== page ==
Giancarlo Morelli, with the British analysis group Economist Intelligence Unit, said the uprising will likely force Maduro to make a decision on Guaido’s fate and he will face perils whatever path he takes. “Failing to arrest Mr. Guaido would be perceived as an important sign for weakness from Mr. Maduro,” Morelli said. “But arresting Mr. Guaido risks a strong counter-reaction from the US,” which has been ratcheting up sanctions. There was throughout the day a chimerical quality to the opposition endeavour, not unlike Guaido’s January announcement that he was taking the reins of government. He has named ambassadors and officials and been recognised by more than 50 nations. Without the power of the military, his presidency has been an act purely of symbolism.
Is there genuine discontent in Venezuela?
There’s no doubt that across the country, and within its governing bureaucracy, there is profound discontent with Maduro and broad support for a transition. Guaido and his advisers believed that by declaring an uprising they might actually be able to create one. For a while, it seemed possible. As protesters threw rocks and Molotov cocktails, dozens of exiled military officers stood at the ready in the Colombian border city of Cucuta. But they didn’t cross the bridge into Venezuela, ordered back to their hotels by Guaido’s local representatives, according to Jose Nieto, a former sergeant major in the National Guard.
In the afternoon, Lopez, along with his wife and one of their daughters, entered the Chilean ambassadorial residence, according to that country’s foreign minister, Roberto Ampuero. Lopez later left the residence and went to the Spanish embassy, the Chilean government said.
So there was no damage to Maduro’s credibility?
Largely no, but in one blow to Maduro, the head of Venezuela’s feared intelligence agency announced that he was breaking ranks with the embattled socialist leader. The latest chapter in Venezuela’s political upheaval marks the most serious threat yet to Maduro’s contested rule. The leader, who has been relying on support from Russia and China, was largely absent as events unfolded Tuesday. He finally emerged late in the evening to call the small-scale uprising a failed US-backed coup attempt.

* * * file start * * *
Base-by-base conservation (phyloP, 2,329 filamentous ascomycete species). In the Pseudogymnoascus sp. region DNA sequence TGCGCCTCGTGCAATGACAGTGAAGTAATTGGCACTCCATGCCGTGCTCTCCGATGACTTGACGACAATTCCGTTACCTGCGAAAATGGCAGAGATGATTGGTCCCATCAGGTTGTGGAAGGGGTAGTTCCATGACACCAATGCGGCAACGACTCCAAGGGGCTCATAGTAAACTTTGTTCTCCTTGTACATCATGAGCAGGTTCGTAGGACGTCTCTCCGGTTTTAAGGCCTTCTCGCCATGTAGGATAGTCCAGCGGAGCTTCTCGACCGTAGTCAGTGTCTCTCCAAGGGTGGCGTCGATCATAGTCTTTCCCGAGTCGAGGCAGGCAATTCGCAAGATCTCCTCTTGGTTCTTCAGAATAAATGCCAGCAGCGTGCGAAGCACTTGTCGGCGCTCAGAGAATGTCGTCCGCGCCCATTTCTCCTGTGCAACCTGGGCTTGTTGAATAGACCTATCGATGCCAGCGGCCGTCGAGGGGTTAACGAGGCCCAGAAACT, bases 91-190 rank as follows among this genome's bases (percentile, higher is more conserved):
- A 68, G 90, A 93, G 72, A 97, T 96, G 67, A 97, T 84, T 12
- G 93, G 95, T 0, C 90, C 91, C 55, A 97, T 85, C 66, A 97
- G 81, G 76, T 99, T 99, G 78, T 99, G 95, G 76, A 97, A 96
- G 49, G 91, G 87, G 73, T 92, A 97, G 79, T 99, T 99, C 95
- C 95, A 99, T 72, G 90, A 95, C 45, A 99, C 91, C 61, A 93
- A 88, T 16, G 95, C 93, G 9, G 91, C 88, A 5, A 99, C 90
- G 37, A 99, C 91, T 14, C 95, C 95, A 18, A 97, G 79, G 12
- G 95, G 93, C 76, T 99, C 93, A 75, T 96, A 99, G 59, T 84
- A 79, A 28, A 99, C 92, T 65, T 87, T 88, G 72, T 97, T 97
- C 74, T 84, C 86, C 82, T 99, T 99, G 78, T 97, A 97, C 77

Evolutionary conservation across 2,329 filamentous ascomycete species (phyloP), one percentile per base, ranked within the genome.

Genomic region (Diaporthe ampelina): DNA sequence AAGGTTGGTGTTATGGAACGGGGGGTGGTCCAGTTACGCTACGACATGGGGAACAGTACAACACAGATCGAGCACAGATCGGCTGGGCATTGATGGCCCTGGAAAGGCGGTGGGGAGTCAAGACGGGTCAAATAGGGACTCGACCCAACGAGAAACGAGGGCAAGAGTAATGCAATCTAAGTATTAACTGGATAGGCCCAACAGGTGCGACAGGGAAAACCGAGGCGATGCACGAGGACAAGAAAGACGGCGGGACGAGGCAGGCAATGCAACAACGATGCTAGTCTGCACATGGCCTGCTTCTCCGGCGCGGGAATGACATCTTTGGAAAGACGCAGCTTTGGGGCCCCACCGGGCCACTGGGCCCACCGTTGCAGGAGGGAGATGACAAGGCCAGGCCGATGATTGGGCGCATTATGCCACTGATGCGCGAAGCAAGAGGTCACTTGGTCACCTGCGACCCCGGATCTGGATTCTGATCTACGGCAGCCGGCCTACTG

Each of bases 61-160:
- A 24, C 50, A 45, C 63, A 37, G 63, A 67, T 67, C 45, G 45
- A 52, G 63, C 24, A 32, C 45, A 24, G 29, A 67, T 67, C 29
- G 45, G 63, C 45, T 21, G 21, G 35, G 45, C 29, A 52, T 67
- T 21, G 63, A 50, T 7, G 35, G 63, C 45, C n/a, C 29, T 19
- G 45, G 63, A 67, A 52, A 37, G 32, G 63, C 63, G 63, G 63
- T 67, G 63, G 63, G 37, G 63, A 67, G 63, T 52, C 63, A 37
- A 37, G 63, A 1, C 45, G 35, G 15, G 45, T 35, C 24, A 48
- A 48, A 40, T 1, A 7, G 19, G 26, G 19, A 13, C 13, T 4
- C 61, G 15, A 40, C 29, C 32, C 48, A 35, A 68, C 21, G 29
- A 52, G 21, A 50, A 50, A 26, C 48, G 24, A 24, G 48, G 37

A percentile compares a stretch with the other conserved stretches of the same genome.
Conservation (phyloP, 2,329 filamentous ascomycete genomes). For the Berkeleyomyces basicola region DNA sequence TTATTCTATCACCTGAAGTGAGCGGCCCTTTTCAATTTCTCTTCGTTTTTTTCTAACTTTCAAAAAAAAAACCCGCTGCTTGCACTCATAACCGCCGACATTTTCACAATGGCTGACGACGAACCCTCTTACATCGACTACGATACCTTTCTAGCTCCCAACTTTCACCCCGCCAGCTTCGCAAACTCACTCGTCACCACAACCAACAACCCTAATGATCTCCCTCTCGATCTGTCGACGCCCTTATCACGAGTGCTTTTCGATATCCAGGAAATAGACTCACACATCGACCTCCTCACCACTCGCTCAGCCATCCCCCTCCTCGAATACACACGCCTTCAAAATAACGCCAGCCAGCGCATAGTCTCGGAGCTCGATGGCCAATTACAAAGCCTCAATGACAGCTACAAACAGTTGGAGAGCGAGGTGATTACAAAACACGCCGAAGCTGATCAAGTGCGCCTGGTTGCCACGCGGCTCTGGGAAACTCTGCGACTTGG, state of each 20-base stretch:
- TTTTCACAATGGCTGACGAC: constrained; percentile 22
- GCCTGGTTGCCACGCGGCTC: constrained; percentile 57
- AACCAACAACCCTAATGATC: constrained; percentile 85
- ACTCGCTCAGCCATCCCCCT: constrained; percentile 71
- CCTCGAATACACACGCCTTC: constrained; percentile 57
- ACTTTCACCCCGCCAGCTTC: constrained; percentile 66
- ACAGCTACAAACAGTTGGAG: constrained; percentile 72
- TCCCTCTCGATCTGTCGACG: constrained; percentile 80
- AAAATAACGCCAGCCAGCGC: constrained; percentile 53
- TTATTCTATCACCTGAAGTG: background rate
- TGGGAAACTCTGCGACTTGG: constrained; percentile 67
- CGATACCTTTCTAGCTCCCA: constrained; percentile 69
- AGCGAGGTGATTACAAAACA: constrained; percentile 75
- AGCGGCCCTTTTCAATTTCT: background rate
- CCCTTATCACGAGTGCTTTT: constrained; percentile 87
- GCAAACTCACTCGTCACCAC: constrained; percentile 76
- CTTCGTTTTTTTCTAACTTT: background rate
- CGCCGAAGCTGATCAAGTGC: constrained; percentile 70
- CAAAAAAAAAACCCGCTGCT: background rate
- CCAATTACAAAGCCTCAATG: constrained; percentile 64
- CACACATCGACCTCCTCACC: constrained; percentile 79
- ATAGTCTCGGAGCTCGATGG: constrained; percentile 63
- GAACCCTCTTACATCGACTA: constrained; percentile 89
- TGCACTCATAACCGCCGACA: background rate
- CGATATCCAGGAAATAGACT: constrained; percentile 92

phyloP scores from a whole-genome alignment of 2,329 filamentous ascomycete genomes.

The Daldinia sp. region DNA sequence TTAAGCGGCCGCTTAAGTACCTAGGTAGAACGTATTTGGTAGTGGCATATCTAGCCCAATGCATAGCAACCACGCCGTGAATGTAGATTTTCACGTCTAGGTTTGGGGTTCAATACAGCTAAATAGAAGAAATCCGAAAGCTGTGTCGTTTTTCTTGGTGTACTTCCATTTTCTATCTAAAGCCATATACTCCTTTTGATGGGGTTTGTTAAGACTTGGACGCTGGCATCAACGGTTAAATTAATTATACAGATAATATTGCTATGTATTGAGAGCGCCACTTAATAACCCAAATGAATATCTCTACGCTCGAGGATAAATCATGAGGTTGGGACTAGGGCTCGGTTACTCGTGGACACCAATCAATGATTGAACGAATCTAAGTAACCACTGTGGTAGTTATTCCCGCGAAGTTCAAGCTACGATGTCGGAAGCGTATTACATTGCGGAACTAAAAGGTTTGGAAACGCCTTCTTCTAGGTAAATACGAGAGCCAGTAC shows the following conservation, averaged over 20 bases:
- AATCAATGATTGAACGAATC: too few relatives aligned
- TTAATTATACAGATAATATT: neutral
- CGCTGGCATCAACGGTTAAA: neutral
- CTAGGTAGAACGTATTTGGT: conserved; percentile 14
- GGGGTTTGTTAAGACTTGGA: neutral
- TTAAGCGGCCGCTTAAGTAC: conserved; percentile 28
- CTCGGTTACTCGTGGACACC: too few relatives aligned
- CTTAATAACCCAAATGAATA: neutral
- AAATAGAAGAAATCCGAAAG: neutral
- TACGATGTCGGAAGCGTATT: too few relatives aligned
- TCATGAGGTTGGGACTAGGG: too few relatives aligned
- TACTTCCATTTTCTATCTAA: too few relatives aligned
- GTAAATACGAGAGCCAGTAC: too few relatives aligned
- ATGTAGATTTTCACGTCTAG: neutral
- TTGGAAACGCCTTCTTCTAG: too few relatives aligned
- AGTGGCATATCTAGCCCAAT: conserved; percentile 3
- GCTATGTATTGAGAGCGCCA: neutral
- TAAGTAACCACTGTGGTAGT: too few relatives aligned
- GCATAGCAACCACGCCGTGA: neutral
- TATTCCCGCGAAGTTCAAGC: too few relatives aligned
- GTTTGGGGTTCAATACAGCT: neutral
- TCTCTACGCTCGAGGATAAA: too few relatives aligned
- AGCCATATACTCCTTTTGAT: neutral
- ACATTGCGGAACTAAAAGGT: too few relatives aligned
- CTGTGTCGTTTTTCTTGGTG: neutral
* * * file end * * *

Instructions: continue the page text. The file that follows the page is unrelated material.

Speaking on state television, Maduro said that the unrest had been quelled and that Venezuela wouldn’t succumb to right-wing forces intent on “submitting our country to a neocolonial economic domination model and enslaving Venezuela.”
“Now you can see a Venezuela largely in peace,” he proclaimed.
FAA bans low flights over Venezuela’s airspace
The US Federal Aviation Administration (FAA) on Tuesday evening issued an order prohibiting US air operators from flying below 26,000 feet in Venezuela’s airspace until further notice, citing “increasing political instability and tensions”. The FAA notice said any air operators currently in Venezuela, which would include private jets, should depart within 48 hours. American Airlines Group Inc in March said it was indefinitely suspending its flights to Venezuela, as the country continued to struggle with political turmoil and unrest. OPSGROUP, which provides safety guidance to air operators, said options for those choosing to avoid Venezuelan airspace would include routes west via Colombia, or east via Guyana.
Social media remains key to Venezuela’s opposition
Venezuela’s state-run internet service on Tuesday appeared to cut off broad swaths of the nation’s social-media and messaging sites, taking aim at the most critical ways Venezuelans had organised protests and communicated with family amid military clashes and violent unrest. Internet-monitoring groups said CANTV, the state-run internet provider through which most people access the Web, appeared to block or restrict access to a range of websites, including Twitter and Instagram, that opposition leader Juan Guaid and other groups have used to mobilise growing protests against President Nicols Maduro. The video giant YouTube, the search engine Bing, the live-streaming video service Periscope, and chat and messaging services run by Google also appeared to be blocked as part of the latest sweeping move by an authoritarian regime to squash online dissent.